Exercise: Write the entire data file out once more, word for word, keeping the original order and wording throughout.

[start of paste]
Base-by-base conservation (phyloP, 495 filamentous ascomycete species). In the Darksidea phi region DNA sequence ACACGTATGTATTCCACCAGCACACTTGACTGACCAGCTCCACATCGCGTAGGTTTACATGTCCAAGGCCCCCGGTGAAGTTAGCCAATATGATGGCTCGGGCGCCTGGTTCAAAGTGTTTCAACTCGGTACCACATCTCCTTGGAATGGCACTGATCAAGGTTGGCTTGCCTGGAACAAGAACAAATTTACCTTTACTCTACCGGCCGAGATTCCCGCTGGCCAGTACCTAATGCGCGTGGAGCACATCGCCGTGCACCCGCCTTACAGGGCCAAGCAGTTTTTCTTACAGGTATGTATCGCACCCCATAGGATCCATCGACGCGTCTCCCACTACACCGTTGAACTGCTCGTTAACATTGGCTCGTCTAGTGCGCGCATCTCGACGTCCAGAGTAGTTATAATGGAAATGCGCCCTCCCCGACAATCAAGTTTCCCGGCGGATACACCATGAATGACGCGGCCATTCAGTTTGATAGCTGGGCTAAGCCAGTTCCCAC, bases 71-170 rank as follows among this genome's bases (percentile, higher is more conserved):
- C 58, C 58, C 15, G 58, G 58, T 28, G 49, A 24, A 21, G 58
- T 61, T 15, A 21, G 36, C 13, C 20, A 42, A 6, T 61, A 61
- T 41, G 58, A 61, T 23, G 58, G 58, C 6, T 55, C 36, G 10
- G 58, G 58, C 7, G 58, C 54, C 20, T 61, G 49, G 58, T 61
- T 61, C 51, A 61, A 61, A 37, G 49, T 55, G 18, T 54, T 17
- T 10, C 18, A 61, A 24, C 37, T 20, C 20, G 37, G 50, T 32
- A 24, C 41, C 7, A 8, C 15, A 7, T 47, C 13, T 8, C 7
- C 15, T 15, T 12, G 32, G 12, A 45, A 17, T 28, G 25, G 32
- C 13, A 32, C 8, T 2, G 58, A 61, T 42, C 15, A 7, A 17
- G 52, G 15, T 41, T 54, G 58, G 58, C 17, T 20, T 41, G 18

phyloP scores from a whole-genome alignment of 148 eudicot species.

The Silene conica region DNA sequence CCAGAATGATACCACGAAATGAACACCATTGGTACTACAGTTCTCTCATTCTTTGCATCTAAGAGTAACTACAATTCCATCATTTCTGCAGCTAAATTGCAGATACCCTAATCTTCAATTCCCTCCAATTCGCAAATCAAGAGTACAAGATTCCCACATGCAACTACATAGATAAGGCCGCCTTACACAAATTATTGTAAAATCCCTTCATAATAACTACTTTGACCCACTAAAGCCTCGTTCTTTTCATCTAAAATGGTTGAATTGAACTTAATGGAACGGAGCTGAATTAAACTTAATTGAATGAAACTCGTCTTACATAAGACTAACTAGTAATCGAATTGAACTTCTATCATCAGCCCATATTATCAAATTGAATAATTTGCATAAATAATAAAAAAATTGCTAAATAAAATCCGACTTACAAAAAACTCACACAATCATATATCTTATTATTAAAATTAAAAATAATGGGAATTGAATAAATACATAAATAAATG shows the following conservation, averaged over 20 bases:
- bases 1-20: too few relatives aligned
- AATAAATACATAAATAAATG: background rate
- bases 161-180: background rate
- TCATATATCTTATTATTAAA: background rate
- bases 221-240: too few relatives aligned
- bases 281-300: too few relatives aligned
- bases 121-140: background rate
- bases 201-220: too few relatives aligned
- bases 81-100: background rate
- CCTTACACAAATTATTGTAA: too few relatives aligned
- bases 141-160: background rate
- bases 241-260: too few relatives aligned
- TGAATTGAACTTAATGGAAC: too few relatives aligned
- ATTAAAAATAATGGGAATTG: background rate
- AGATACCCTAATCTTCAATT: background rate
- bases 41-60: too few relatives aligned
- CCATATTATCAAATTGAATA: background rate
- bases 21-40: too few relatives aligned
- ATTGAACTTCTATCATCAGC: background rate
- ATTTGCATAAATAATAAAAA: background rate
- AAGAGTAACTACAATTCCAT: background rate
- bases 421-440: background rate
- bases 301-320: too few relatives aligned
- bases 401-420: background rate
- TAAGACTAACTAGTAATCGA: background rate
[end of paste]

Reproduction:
Base-by-base conservation (phyloP, 495 filamentous ascomycete species). In the Darksidea phi region DNA sequence ACACGTATGTATTCCACCAGCACACTTGACTGACCAGCTCCACATCGCGTAGGTTTACATGTCCAAGGCCCCCGGTGAAGTTAGCCAATATGATGGCTCGGGCGCCTGGTTCAAAGTGTTTCAACTCGGTACCACATCTCCTTGGAATGGCACTGATCAAGGTTGGCTTGCCTGGAACAAGAACAAATTTACCTTTACTCTACCGGCCGAGATTCCCGCTGGCCAGTACCTAATGCGCGTGGAGCACATCGCCGTGCACCCGCCTTACAGGGCCAAGCAGTTTTTCTTACAGGTATGTATCGCACCCCATAGGATCCATCGACGCGTCTCCCACTACACCGTTGAACTGCTCGTTAACATTGGCTCGTCTAGTGCGCGCATCTCGACGTCCAGAGTAGTTATAATGGAAATGCGCCCTCCCCGACAATCAAGTTTCCCGGCGGATACACCATGAATGACGCGGCCATTCAGTTTGATAGCTGGGCTAAGCCAGTTCCCAC, bases 71-170 rank as follows among this genome's bases (percentile, higher is more conserved):
- C 58, C 58, C 15, G 58, G 58, T 28, G 49, A 24, A 21, G 58
- T 61, T 15, A 21, G 36, C 13, C 20, A 42, A 6, T 61, A 61
- T 41, G 58, A 61, T 23, G 58, G 58, C 6, T 55, C 36, G 10
- G 58, G 58, C 7, G 58, C 54, C 20, T 61, G 49, G 58, T 61
- T 61, C 51, A 61, A 61, A 37, G 49, T 55, G 18, T 54, T 17
- T 10, C 18, A 61, A 24, C 37, T 20, C 20, G 37, G 50, T 32
- A 24, C 41, C 7, A 8, C 15, A 7, T 47, C 13, T 8, C 7
- C 15, T 15, T 12, G 32, G 12, A 45, A 17, T 28, G 25, G 32
- C 13, A 32, C 8, T 2, G 58, A 61, T 42, C 15, A 7, A 17
- G 52, G 15, T 41, T 54, G 58, G 58, C 17, T 20, T 41, G 18

phyloP scores from a whole-genome alignment of 148 eudicot species.

The Silene conica region DNA sequence CCAGAATGATACCACGAAATGAACACCATTGGTACTACAGTTCTCTCATTCTTTGCATCTAAGAGTAACTACAATTCCATCATTTCTGCAGCTAAATTGCAGATACCCTAATCTTCAATTCCCTCCAATTCGCAAATCAAGAGTACAAGATTCCCACATGCAACTACATAGATAAGGCCGCCTTACACAAATTATTGTAAAATCCCTTCATAATAACTACTTTGACCCACTAAAGCCTCGTTCTTTTCATCTAAAATGGTTGAATTGAACTTAATGGAACGGAGCTGAATTAAACTTAATTGAATGAAACTCGTCTTACATAAGACTAACTAGTAATCGAATTGAACTTCTATCATCAGCCCATATTATCAAATTGAATAATTTGCATAAATAATAAAAAAATTGCTAAATAAAATCCGACTTACAAAAAACTCACACAATCATATATCTTATTATTAAAATTAAAAATAATGGGAATTGAATAAATACATAAATAAATG shows the following conservation, averaged over 20 bases:
- bases 1-20: too few relatives aligned
- AATAAATACATAAATAAATG: background rate
- bases 161-180: background rate
- TCATATATCTTATTATTAAA: background rate
- bases 221-240: too few relatives aligned
- bases 281-300: too few relatives aligned
- bases 121-140: background rate
- bases 201-220: too few relatives aligned
- bases 81-100: background rate
- CCTTACACAAATTATTGTAA: too few relatives aligned
- bases 141-160: background rate
- bases 241-260: too few relatives aligned
- TGAATTGAACTTAATGGAAC: too few relatives aligned
- ATTAAAAATAATGGGAATTG: background rate
- AGATACCCTAATCTTCAATT: background rate
- bases 41-60: too few relatives aligned
- CCATATTATCAAATTGAATA: background rate
- bases 21-40: too few relatives aligned
- ATTGAACTTCTATCATCAGC: background rate
- ATTTGCATAAATAATAAAAA: background rate
- AAGAGTAACTACAATTCCAT: background rate
- bases 421-440: background rate
- bases 301-320: too few relatives aligned
- bases 401-420: background rate
- TAAGACTAACTAGTAATCGA: background rate